Ann Arbor, MI — November 25, 2013 — Dr. Peter Ma, the Richard Kingery Endowed Professor of Dentistry in the Department of Biologic and Materials Sciences at the University of Michigan School of Dentistry, has been elected Fellow of the American Association for the Advancement of Science (AAAS). He was among 388 scientists nationwide to be awarded the honor for his work.
Each year, the AAAS elects members because of their scientifically or socially distinguished efforts to advance science or its applications. AAAS honored Ma “for distinguished contributions to biomimetic biomaterials, tissue engineering, and regenerative medicine” in dentistry and oral health sciences.
Ma’s research focuses on developing materials that have dental and medical applications. Some of the materials, such as those used in restorative dentistry, are developed to replace the structure and function of damaged or diseased tissues and organs. Some are developed as scaffolds (matrix materials) for cells to grow on and eventually develop into new tissues. As the new tissues develop, the scaffolds degrade and resorb, leading to completely “natural” tissue replacement and/or regeneration.
Last year, Ma was elected Fellow of Biomaterials Science and Engineering of the International Union of Societies of Biomaterials Science and Engineering. Earlier this year, he won the Isaac Schour Memorial Distinguished Scientist Award from International Association of Dental Research and a Clemson Award from the Society for Biomaterials. Ma was named one of the Top 100 materials scientists in the world by Thomson Reuters in 2011. He ranked 76th among the world’s top materials scientists whose published research papers were among the most frequently cited by peer researchers worldwide between 2000 and 2010.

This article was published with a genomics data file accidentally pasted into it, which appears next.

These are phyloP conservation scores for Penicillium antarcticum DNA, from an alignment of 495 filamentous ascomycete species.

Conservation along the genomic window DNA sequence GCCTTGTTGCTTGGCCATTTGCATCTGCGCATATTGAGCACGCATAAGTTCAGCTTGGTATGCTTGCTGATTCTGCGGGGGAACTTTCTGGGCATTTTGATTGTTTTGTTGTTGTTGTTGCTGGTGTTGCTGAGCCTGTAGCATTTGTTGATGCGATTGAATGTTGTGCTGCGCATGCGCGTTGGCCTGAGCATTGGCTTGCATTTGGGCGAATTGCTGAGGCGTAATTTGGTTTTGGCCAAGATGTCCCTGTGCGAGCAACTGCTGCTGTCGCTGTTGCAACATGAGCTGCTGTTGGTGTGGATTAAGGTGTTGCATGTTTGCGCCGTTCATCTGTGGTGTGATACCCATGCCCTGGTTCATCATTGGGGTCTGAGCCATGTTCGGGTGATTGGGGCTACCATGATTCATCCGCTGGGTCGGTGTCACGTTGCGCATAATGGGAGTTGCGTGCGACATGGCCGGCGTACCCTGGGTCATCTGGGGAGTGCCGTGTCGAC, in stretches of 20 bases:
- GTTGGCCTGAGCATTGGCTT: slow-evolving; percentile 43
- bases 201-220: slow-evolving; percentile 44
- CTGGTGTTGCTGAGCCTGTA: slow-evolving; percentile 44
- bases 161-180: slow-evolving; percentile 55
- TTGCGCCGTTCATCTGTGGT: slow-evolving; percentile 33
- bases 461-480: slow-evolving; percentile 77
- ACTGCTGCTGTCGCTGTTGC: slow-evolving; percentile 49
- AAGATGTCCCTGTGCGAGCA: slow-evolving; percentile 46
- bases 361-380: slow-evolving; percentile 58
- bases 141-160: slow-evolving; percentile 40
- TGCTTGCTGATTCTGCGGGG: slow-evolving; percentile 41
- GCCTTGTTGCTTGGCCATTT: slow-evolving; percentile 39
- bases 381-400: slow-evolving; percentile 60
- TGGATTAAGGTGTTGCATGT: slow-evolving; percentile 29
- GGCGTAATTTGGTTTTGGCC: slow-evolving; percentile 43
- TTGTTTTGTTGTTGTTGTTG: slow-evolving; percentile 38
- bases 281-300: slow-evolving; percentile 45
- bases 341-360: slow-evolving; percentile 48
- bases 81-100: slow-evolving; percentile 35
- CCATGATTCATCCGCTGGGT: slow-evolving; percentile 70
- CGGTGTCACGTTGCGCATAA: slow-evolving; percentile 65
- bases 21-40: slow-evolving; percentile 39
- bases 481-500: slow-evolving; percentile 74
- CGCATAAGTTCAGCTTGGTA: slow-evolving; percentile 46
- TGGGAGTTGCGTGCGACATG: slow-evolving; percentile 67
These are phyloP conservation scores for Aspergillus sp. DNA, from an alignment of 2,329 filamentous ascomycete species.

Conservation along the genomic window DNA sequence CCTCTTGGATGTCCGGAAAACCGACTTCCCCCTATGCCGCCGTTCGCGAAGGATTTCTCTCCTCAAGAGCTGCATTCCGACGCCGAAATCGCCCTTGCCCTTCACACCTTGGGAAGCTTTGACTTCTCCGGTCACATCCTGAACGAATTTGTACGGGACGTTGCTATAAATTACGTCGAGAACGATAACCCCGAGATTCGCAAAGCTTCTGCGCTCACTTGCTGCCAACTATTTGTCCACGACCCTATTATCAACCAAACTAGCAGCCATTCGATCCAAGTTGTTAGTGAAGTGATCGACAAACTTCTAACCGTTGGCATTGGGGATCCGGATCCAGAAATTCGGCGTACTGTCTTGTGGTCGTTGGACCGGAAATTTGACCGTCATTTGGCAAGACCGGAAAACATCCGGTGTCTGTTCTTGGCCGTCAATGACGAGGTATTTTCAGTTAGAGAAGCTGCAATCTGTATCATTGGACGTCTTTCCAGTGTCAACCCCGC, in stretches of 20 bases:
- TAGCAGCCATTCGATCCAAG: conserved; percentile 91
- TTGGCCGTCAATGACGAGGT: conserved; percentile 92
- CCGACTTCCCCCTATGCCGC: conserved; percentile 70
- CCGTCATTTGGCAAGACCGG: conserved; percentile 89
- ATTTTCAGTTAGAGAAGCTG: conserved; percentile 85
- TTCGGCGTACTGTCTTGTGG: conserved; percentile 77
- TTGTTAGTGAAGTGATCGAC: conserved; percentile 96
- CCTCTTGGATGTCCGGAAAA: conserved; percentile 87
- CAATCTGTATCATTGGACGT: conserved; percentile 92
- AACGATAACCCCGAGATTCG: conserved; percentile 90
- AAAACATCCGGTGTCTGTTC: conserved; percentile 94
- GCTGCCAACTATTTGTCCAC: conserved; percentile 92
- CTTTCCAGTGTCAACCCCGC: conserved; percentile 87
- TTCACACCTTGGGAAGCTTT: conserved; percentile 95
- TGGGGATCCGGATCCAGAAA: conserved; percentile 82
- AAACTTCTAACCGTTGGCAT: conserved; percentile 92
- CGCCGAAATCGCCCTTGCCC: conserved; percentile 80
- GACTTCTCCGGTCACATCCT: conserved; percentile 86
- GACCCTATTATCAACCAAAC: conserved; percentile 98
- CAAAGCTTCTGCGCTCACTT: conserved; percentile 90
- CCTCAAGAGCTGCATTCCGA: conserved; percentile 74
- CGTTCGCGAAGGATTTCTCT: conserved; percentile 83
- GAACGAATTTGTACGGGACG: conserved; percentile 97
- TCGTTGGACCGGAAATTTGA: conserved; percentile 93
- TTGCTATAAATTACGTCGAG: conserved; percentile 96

In addition to his appointment at the School of Dentistry Ma has several appointments at the College of Engineering – Biomedical Engineering, Macromolecular Science and Engineering, and Materials Science Engineering.
The American Association for the Advancement of Science (www.aaas.org) is the world’s largest general scientific society and publisher of the journal Science as well as Science Translational Medicine and Science Signaling. Founded in 1848, AAAS serves 261 affiliated societies and academies of science serving 10 million individuals. The non-profit AAAS is open to all and fulfills its mission to advance science and serve society through initiatives in science policy, international programs, science education and other endeavors.